Therefore this is why our agreement with Supt. Hopson and Chris Caldwell is so important. They have shown that they are open to making all legally open records actually open to the public. After all, we (the taxpayers) paid for all this bureaucracy and we are the employers. We recognize that we need good education, good fire and police services, good roads, efficient water, gas and electric services and many other public facilities. However we paid for them and we expect answers to all our reasonable and legally available questions.
Open Records is so important because without transparency there is often corruption, favoritism, waste and inefficiency. The sunshine of OPEN RECORDS and vigilant citizen can prevent this. There are many details to work out and our open records group is willing to work with the Shelby County System to make access easy and convenient. If we can make this work efficiently, we would look forward to using this as a template for other public bodies. Any suggestions from the you, the public, would be welcomed. We need to join together for full open records access.
Last Tuesday I braved the ice (black and otherwise) and went to the City Council committee meetings at City Hall. There were two particular subjects in which I had an interest and they were the Pension Funding Policy chaired by Jim Strickland and the Executive session on Debt Restructuring chaired by Myron Lowery.
These two subjects are related because due to the 2010 scoop and toss bond refinancing and the State of Tennessee demanding that the City of Memphis increases its pension ARC (annual required contribution). It turns out that the 2010 refinancing created a bubble starting in 2016 making it difficult to pay both the increased ARC and the bond payments at the same time. The answer, scoop and toss again. The City (Brian Collins) claims that this is reasonable due to low interest rates. Jim Strickland, Harold Collins, Wanda Halbert and Shea Flinn raised questions as did the Commercial Appeal. Here is the presentation given at the meeting.
I decided to investigate some past bond financing so I asked the City of Memphis for some bond information on recent bonds such as the stadium project and the Pyramid and Pinch District redevelopment. All I got from them was a computerized reply with answers to follow SOME DAY. So I went online and got the following Moodys financial analysis report.
Here are some of the things that the report says about Memphis.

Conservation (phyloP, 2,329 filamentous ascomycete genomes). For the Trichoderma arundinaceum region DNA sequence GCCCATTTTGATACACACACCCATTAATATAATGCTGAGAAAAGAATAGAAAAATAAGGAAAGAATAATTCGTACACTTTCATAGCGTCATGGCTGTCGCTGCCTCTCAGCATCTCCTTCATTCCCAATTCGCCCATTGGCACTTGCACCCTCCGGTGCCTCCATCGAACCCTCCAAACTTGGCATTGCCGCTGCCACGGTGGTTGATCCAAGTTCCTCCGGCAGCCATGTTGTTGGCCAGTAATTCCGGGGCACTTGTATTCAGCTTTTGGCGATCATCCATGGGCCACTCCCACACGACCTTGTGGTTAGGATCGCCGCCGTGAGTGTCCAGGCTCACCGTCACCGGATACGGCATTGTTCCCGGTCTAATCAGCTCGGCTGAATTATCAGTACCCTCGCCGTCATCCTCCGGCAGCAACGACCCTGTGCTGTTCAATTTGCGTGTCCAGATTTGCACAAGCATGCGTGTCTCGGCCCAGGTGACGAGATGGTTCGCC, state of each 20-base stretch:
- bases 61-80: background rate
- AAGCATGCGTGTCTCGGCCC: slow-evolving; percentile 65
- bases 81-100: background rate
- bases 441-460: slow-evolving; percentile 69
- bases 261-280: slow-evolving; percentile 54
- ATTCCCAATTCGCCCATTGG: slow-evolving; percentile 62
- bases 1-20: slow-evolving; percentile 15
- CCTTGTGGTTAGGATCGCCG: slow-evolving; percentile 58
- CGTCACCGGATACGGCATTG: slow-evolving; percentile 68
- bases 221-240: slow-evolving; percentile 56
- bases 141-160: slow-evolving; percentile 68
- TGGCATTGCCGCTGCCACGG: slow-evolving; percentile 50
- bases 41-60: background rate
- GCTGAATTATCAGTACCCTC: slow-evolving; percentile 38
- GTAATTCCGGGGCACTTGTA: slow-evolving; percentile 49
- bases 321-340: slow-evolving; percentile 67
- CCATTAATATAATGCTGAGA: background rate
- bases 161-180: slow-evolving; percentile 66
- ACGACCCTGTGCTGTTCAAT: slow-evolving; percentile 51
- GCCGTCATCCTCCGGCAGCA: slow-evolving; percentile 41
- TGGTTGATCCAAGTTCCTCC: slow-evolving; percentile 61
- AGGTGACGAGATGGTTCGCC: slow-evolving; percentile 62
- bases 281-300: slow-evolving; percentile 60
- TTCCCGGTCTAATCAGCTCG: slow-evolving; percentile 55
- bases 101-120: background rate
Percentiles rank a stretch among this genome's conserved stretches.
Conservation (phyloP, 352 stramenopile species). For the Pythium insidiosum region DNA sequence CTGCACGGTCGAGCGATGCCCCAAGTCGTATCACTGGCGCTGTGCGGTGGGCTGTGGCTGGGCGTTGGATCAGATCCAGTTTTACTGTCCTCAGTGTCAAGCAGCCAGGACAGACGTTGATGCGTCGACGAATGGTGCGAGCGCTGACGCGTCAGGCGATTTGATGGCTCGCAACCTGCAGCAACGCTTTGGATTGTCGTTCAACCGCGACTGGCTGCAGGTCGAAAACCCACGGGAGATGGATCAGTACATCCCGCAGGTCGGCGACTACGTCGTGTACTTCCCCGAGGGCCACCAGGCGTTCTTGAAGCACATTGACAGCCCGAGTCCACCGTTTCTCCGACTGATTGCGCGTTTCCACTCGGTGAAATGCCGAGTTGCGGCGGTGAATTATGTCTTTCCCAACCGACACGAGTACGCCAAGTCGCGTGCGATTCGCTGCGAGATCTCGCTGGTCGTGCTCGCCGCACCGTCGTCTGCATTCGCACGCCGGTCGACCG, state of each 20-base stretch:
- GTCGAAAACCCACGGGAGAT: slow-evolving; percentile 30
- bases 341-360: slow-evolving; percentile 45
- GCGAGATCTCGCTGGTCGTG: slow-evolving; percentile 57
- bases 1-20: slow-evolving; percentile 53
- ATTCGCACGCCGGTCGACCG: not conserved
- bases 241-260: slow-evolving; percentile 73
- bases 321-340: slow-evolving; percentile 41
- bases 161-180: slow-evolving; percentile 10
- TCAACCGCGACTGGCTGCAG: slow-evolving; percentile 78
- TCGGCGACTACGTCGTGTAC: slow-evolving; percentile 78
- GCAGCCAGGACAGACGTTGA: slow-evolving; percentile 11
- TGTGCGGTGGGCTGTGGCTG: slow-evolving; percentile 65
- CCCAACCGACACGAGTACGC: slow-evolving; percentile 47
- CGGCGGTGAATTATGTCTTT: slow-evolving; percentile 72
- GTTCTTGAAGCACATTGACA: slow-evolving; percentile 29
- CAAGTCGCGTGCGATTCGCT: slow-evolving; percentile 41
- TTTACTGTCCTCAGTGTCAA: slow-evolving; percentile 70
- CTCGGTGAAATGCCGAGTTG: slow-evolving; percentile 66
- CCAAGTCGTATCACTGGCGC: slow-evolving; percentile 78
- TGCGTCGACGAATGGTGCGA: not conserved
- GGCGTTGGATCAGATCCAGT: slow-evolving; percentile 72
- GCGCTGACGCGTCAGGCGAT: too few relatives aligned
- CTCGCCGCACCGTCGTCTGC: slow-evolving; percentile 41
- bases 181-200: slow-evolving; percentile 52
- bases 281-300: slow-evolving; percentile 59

- The current issue is ultimately secured by all non-tax revenue that is legally available other than ad valorem revenues in the city’s general fund.
- The Series 2011B and 2011 C subordinate are secured by a second lien on TDZ revenues with a pledge from the city to replenish the debt service reserve in the event of a draw on non-ad valorem tax revenues.
The negative outlook on the Series 2013A&B and 2011B&C reflects Moody’s expectation that the city’s financial position will remain challenged as fixed costs, including debt service, pension and other post-employment benefits represents 42% of operating expenditures in fiscal 2012.
In spite of all this the City continues to spend on questionable projects like the Raleigh Springs Mall renovation and to talk about the fairgrounds project as if these will all be paid for by tax incremental financing and fairy dust.
August 18, 2014
Property Developer With Other People’s Money
A recent CA article stated the following “After a delay of several months, Robert Lipscomb said recently that his team is ready to move forward with a long-standing plan to redevelop the Mid-South Fairgrounds into a sports complex and retail center.”
What a remarkable statement. Most professional property developers risk their own money or gather together other investors based on their good track record. However Mr. Lipscomb uses government programs such as TDZs (Tourist Development Zones), TIFs (Tax Incremental Financing) and various State and Federal programs paid for by the general taxpayers. Bonds are issued with the promise of payment from a fund of incremental taxes over and above a predevelopment base tax rate. If the incremental taxes are there to pay off the bonds then everything works out fine. If they are not there, then the local taxpayers pick up the load.
My question is who appointed Robert Lipscomb as chief Memphis property developer? If the City of Memphis is his property development company, then we need to study the financial records of his company. The State of Tennessee through the office of (more…)
May 13, 2014
The Handling of Appointed Positions
As the Memphis City Council discusses the problem of unfunded liability and possible solutions I hope they do not forget the handling of appointed positions and their action in January 2001 and their action in 2004. But more on that later.
What are appointed positions? I recently asked Shelby County Government for their list of appointed positions. As you will see this goes from the Assessor’s office all the way to the Trustee’s office for a total annual salary of $36.6 million. The latest list that I have from the City of Memphis shows a total annual salary of $21.7 million for appointed positions.
The difference here is that in January 2001 the City Council proposed and passed a resolution that allowed elected and appointed people to retire after 12 years regardless of age. This disastrous decision by the City Council and the mayor has added millions of dollars to our unfunded pension liability. After a city council member stated that this resolution would help keep and retain good (more…)
January 6, 2014
I spent the month of December trying to get answers to the following questions.
1) How many tourist development zones (TDZs) have been approved by the state of Tennessee, the date of approval and a map or designation of the zones?